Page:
Here’s how it describes Hagan’s environmental record: “Prior to the U.S. Senate, Hagan served for a decade in the North Carolina State Senate. During her tenure as a State Senator, she co-sponsored the Clean Smokestacks Act, which would reduce smog and acid rain pollution from coal-fired power plants. As a U.S. Senator, Hagan has been an advocate for public lands, cosponsoring the Land and Water Conservation Authorization and Funding Act of 2013, introducing bipartisan legislation to protect thousands of acres around the Blue Ridge Parkway, and sponsoring the Community Parks Revitalization Act, which would increase green spaces in economically distressed urban areas. She has also been a consistent vote against legislation to block the EPA from reducing carbon and mercury pollution. Time and again Senator Hagan has voted to end taxpayer-funded subsidies to Big Oil. As co-chair of the new Clean Energy Innovation Project at the think tank Third Way, she has been a public advocate for extending incentives, like the Production Tax Credit, for renewable energies. Senator Hagan has earned an 84 percent lifetime score on LCV’s National Environmental Scorecard.”
INSIGHTS FROM PROS INTO EVOLVING N.C. POLITICS: From Rob Christensen’s column – The conventional wisdom about North Carolina politics from 20 years ago is now about as useful as a rotary telephone. Tar Heel politics has been transformed in recent decades with breathtaking speed because of several factors: explosive population growth, urbanization and the rise of the unaffiliated voter.
That was some of the wisdom shared by two veteran Tar Heel political consultants, Paul Shumaker, a Republican, and Morgan Jackson, a Democrat, when they appeared last week at a lunchtime panel sponsored by the North Carolina FreeEnterprise Foundation, a business-financed group that provides nonpartisan political research. Get their take here.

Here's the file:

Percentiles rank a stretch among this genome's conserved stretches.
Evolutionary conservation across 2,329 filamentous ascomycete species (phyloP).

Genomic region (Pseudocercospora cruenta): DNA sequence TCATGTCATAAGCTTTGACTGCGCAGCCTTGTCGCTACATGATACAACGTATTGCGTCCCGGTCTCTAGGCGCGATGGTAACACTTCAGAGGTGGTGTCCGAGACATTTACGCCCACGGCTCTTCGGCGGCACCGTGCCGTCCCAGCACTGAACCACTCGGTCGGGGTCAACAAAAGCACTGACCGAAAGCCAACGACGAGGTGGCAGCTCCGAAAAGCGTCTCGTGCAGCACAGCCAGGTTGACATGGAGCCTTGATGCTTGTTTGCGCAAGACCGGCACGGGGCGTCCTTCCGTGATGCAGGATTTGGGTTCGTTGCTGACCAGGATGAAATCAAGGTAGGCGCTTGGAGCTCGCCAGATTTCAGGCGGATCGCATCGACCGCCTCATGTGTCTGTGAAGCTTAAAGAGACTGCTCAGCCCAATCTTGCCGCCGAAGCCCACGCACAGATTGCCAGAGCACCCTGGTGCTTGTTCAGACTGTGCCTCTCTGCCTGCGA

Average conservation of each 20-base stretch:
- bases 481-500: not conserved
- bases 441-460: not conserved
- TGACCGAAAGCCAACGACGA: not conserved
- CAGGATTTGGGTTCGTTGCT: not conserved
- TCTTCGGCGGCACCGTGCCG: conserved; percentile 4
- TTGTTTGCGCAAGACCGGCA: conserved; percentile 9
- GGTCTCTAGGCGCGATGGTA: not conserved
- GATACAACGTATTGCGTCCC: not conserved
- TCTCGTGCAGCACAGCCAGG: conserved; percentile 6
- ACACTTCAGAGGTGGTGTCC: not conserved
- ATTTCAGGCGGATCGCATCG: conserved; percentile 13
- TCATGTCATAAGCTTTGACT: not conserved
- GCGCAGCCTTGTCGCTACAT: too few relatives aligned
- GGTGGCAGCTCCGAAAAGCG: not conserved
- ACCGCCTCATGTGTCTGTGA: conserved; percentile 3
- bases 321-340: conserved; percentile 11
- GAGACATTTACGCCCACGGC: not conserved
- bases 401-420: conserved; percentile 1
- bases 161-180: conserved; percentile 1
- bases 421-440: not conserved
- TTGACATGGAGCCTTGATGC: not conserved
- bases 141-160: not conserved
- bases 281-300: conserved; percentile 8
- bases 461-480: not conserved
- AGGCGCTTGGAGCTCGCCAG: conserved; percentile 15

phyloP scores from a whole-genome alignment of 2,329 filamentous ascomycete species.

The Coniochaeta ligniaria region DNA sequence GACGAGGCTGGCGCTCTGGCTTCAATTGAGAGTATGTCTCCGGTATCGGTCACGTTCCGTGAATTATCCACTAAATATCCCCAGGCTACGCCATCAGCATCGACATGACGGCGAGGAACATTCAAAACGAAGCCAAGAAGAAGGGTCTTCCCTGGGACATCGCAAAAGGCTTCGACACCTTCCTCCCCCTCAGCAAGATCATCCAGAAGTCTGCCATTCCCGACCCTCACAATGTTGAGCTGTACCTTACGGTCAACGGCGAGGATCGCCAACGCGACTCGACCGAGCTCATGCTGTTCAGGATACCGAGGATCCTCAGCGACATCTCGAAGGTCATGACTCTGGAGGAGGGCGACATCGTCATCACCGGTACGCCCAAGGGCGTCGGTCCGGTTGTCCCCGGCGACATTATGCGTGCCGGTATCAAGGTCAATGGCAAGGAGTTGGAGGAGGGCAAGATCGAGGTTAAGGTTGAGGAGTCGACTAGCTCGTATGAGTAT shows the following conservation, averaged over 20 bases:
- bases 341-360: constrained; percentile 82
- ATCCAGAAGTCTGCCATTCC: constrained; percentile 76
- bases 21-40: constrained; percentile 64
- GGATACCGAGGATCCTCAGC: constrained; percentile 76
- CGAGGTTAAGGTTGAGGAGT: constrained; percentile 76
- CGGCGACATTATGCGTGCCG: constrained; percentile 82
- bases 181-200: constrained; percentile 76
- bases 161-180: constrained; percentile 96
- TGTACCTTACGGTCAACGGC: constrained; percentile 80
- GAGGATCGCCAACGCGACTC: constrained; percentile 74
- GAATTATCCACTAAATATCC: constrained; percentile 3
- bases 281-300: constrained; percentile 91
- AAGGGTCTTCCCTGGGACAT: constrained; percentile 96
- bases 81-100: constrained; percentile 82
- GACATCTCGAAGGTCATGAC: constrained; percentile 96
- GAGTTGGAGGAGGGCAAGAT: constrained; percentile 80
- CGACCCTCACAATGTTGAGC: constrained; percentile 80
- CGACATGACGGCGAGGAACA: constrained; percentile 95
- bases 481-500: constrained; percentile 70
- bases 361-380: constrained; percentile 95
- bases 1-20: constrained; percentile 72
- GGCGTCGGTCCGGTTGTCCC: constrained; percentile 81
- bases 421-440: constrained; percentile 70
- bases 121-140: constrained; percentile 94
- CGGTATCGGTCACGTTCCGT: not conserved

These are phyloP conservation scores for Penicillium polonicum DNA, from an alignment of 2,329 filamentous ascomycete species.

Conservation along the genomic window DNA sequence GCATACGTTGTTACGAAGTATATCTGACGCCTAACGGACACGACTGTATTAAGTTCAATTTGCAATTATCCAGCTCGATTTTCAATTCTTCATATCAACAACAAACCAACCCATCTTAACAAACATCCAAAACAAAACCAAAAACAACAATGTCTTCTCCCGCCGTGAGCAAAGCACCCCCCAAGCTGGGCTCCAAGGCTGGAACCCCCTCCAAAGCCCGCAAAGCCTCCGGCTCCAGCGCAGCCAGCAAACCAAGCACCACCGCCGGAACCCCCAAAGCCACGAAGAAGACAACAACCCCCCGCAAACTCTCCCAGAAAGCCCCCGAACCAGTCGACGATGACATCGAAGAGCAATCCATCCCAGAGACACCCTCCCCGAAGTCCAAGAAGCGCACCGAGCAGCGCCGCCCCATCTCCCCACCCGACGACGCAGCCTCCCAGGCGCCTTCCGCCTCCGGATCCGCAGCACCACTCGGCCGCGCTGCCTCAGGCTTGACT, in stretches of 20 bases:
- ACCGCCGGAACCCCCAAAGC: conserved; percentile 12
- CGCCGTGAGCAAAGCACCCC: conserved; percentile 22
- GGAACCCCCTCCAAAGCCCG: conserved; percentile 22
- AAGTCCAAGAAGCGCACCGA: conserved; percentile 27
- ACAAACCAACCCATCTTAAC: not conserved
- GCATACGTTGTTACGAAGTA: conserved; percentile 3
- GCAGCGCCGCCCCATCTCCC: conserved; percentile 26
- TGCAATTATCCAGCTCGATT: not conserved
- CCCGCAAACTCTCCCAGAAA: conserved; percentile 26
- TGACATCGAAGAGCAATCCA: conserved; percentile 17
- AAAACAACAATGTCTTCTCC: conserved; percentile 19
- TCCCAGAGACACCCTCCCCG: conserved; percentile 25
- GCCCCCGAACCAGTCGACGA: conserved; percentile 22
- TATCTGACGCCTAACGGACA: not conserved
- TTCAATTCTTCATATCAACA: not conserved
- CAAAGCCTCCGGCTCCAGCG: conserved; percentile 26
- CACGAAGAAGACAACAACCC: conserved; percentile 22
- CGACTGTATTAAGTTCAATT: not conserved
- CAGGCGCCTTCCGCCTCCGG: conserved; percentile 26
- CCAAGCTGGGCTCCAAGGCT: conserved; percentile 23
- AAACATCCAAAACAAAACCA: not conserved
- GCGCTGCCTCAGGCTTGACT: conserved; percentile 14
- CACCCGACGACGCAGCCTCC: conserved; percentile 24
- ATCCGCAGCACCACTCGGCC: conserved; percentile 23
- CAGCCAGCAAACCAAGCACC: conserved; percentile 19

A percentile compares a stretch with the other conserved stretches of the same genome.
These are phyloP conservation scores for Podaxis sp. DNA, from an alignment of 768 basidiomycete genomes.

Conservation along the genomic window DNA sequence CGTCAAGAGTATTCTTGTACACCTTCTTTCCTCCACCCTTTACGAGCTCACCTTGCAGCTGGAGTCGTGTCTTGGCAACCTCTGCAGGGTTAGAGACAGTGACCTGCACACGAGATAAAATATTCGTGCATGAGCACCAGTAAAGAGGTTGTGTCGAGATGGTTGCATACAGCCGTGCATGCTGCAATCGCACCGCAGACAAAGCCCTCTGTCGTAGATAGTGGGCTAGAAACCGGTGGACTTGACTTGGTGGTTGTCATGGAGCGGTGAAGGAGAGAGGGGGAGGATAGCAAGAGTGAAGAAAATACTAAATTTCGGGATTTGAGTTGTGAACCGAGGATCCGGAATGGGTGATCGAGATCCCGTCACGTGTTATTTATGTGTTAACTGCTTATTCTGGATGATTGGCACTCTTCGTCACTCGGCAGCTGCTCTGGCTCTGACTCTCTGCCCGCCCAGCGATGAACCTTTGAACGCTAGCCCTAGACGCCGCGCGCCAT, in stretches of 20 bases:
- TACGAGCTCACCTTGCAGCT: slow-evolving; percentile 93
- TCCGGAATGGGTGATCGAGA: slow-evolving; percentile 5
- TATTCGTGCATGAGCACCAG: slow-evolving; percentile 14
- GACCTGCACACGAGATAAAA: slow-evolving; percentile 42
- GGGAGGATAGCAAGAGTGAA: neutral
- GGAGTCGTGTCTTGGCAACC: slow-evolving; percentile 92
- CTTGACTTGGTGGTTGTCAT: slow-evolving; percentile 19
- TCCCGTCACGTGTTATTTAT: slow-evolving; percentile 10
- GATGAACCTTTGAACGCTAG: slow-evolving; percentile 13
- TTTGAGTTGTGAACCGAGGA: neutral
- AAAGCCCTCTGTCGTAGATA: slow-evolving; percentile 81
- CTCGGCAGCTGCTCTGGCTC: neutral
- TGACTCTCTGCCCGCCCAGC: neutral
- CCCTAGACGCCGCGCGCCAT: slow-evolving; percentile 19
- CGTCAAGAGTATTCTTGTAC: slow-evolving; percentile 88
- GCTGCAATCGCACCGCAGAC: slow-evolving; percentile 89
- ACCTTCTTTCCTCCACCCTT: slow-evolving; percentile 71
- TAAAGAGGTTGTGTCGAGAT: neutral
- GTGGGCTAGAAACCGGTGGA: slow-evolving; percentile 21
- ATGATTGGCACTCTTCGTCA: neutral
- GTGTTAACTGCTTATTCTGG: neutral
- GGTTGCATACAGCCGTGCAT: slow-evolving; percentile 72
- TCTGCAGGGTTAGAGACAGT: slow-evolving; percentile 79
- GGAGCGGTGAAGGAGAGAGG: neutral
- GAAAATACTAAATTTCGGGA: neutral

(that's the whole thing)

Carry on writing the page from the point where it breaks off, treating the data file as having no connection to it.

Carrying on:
ON THE MONEY FIGHT AT DEM PARTY: The Democratic Party is launching a new fundraising account to funnel money to its local activists to replace the absence of taxpayer checkoff money.
N.C. Democratic Party officials have said the N.C. Victory Fund was a point of contention in the firing of former executive director Robert Dempsey, who had reservations about the program. The main concern is the program will siphon away money from party operations at a time when the party desperately needs money.
Under the terms recently discussed at an executive council meeting, the party will split the money in the Victory Fund with district chairs who can use it for whatever they want, regardless of whether it’s effective or matches the larger party strategy. The money was at the heart of the push to put Chairman Randy Voller into his post. Read more on the program from AP here.
MORE CAMPAIGNS MAY EXIT DEM PARTY CONTROL: The campaign arms of Democratic House and Senate candidates are considering moving their money from the troubled state party. Read more here.
THE BIG STORY – DELAYS HAMPER PUBLIC’S KNOWLEDGE OF GOVERNMENT ACTION: North Carolina law is clear on when public officials should provide citizens access to public records: “as promptly as possible.”
But reporters at The News & Observer and other news outlets sometimes wait six months or more for requests about simple things such as which professor taught a UNC class in which room, or more complicated requests for records at the heart of the state’s $14 billion Medicaid program or the botched rollout of the state’s food stamp program, NC FAST.
The delays mean the public lacks timely insight into how public dollars are being spent and how public servants are fulfilling their duties. Read more here.
MORE SUNSHINE WEEK: On personnel questions, does state law apply to sheriffs? Read more here.
FOUR BIG ENVIRONMENTAL STORIES:
1. CUTS TO WETLANDS PROGRAM, SKVARLA’S COMPANY UNDER MORE SCRUTINY: Nearly one-third of the jobs in the section of the state environmental agency that handles stream and wetlands restoration were eliminated this week.
The cuts of 14 staff positions in the Ecosystem Enhancement Program follows the elimination of 68 jobs in the Division of Water Resources earlier this month, and continues a trend that has seen accelerated cuts to the state Department of Environment and Natural Resources over the past three years.
... The stream and wetlands restoration program, commonly referred to by its acronym EEP, was the object of criticism by the company that employed Skvarla. In December 2012, less than a week after McCrory announced Skvarla’s appointment, a representative of Restoration Systems, where Skvarla was the chief executive officer, excoriated EEP in a PowerPoint presentation to a legislative committee.